• Stay hydrated by drinking plenty of water (but remember to use the loo before you leave!) as a hydrated body, is a well-functioning one! It helps the brain to process things better!
  • Use breathing techniques or other resources from The Confident Drivers website. Deep breaths calm the nervous system and allow us to think better.
  • Remember the examiner isn’t a scary monster out to get you. They won’t ask you to do anything that you haven’t been learning in your driving lessons or that you have been studying in your private practice time! You haven’t been studying maths to then take an English test! You’re there to do what you’ve been learning.
  • Keep you, your car and other road users safe. Make decisions based on those points.
  • Take a breather if you need to. You can ask to pull over and take a few minutes to calm if you need to.
  • Keep the windows open for a fresh air supply. Fresh air is good for the soul and helps to keep your focus throughout your driving test.

How do I gain confidence driving?

Confidence often comes from experience. The more we do something, the more confident we feel. Learning to drive is not different. For example, when you first start your lessons, chances are you won’t even know how to move the car or stop it again. A few lessons down the road (see what I did there?!) and you’ll be pretty must mastering moving away and stopping but now you might not have confidence to reverse the car.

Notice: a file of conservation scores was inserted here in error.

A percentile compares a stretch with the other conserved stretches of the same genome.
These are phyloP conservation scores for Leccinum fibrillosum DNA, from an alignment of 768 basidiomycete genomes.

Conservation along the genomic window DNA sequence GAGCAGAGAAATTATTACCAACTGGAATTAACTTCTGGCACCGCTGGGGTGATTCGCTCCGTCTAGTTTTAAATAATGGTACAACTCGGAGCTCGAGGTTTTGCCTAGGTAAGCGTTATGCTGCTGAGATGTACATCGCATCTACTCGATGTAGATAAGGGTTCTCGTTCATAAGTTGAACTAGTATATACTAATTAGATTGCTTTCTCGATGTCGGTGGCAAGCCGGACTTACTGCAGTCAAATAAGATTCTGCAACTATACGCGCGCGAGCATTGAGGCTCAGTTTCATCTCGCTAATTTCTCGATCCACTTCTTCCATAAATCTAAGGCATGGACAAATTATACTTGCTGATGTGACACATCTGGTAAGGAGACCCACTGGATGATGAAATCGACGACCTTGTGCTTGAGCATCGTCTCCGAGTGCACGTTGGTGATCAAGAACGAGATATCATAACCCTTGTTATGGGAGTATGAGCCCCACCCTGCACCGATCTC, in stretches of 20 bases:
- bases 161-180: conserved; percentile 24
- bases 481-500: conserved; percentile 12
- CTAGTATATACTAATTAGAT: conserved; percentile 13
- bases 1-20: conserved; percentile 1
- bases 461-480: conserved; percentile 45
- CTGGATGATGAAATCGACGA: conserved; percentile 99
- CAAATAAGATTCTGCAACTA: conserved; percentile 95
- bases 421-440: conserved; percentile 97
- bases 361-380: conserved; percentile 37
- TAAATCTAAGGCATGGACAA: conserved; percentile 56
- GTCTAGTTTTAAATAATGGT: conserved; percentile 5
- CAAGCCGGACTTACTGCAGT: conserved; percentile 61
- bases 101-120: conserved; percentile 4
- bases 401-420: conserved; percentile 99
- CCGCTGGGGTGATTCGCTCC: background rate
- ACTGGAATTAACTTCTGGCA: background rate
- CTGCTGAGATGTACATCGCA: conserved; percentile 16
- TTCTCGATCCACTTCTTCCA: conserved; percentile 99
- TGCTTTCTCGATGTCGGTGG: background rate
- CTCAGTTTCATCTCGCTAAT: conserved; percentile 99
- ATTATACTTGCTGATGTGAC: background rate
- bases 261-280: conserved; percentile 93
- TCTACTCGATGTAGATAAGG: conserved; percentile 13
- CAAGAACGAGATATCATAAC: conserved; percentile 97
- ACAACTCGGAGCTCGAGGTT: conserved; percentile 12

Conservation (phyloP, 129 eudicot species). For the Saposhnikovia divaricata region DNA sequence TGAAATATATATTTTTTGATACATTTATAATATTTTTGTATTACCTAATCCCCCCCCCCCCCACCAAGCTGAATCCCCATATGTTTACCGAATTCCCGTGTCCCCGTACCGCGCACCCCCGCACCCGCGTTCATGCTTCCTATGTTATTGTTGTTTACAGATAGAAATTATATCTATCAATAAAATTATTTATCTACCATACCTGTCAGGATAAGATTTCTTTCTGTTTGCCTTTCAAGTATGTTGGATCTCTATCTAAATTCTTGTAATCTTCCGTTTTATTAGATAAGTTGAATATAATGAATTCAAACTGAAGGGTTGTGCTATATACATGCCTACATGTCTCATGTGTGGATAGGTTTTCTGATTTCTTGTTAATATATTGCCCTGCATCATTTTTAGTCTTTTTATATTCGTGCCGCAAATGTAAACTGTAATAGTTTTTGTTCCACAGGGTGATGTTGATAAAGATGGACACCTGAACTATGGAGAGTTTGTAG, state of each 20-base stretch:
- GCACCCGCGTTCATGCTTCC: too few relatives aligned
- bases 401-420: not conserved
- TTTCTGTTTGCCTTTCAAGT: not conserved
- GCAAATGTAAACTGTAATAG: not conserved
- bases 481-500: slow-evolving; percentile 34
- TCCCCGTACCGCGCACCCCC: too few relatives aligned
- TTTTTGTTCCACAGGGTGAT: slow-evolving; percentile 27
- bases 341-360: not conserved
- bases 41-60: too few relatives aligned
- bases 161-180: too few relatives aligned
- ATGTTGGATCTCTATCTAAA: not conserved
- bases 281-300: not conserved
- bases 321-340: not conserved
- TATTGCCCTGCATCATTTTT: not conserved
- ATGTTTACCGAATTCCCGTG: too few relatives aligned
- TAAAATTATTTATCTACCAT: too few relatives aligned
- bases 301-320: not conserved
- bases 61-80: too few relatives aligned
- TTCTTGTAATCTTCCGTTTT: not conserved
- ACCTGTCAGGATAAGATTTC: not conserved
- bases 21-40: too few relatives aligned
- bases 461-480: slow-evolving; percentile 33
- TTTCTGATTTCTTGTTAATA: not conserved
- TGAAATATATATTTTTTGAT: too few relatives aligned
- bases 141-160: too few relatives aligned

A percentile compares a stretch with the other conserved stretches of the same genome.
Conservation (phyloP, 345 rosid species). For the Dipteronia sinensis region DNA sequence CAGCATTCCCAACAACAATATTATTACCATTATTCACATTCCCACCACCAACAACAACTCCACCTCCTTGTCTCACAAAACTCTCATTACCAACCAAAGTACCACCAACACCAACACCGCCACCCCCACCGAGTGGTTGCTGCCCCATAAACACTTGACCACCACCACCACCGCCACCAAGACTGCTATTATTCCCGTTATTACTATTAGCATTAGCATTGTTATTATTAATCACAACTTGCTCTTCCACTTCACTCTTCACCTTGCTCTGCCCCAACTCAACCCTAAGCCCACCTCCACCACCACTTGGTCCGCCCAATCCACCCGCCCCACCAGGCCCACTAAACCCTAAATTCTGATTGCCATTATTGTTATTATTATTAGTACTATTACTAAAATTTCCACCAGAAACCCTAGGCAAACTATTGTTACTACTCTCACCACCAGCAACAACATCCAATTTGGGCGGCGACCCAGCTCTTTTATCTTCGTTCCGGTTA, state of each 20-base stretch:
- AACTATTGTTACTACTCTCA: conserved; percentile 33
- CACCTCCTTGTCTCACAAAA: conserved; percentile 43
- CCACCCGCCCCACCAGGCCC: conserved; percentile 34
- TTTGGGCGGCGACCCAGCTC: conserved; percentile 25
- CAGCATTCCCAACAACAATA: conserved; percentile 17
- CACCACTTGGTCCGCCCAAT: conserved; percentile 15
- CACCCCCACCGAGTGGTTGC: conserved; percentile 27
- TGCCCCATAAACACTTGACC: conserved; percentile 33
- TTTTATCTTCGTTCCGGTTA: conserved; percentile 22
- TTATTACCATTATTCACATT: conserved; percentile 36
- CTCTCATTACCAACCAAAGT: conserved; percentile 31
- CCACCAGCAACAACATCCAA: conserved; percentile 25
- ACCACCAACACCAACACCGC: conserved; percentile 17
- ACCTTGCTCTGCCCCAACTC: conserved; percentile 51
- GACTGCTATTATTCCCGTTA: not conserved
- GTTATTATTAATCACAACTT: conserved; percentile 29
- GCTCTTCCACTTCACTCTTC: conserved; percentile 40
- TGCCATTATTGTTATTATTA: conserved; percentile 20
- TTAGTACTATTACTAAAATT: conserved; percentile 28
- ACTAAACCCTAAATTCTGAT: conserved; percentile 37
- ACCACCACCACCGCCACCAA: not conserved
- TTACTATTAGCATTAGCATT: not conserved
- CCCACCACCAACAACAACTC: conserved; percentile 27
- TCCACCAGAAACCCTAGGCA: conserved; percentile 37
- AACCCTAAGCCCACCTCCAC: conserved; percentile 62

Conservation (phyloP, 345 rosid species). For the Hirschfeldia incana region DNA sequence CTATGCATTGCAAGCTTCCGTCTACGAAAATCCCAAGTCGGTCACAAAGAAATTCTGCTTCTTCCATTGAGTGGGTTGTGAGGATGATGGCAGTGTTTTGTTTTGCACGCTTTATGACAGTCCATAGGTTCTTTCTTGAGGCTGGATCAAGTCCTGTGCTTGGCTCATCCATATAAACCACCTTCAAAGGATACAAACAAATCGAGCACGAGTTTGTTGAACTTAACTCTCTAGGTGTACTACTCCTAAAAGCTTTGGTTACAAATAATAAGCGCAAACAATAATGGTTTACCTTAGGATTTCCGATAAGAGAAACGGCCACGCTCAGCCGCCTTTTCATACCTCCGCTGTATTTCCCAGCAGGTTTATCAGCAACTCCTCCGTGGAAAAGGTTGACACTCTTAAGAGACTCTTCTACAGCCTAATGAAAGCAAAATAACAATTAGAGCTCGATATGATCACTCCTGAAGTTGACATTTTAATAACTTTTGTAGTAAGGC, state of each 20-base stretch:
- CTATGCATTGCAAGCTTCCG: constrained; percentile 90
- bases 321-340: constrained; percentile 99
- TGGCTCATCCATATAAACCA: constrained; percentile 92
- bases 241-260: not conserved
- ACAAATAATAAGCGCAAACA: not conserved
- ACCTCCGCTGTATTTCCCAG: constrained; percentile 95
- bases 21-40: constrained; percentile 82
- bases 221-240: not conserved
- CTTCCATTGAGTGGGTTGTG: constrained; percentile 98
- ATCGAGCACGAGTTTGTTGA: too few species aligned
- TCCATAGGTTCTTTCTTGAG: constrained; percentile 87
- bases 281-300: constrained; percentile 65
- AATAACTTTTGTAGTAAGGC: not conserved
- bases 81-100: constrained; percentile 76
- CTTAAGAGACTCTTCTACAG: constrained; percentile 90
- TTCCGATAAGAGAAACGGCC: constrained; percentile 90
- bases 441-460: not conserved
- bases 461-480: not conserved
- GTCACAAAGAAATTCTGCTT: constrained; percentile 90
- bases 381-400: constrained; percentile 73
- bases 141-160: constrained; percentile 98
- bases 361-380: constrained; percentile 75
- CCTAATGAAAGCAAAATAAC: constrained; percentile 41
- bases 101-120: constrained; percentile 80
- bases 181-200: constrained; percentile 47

Having confidence after you’ve passed your driving test, will probably be for a whole other host of reasons, such as confidence driving on the motorway or confidence driving in areas you don’t know. Building confidence post driving test often comes from planning ahead. If you know you need to use the motorway for a particular journey and you’re not feeling confident then you could go through a quick checklist:

  1. Have I driven on this motorway before? If so, what did I learn?
  2. Have I driven on any motorway before? If not, how can I gain some knowledge? Lessons perhaps or some online learning?
  3. Do I know my entire route?
  4. Will I need to use a sat nav or map?
  5. Will I have any support in the car with me?
  6. Is my car ready for the journey? Are the tyres ok? Is there enough fuel?
  7. Do I have some water with me? Where can I take breaks if I need to?
  8. What will I do if I get lost or go off track?
  9. What will happen in the event of an emergency?
  10. How rewarding will it be to complete this journey? How will it make me feel?
  11. How can I control my emotions and thoughts? What techniques have worked for me in the past? Will breathing techniques help?

Planning ahead and having ‘tools’ in your coping with anxiety ‘toolkit’ can be massive in relation to taking control over driving nerves. The important thing to remember is there is no one size fits all method here, we are all individuals and finding strategies to build confidence and reduce anxiety is very personal. It’s important to pick what works for you and not compare to others, as their coping mechanisms may not be the same. Most of all, be patient with yourself and ask for support through the avenues available. Speak to friends and relatives about their experiences, communicate with your driving instructor about how you feel and the plan for future lessons, so you know what to expect. Write things down and track your progress. Prepare, as much as you can, be ready and knowledgeable about the tasks at hand.

Best Wishes to you all!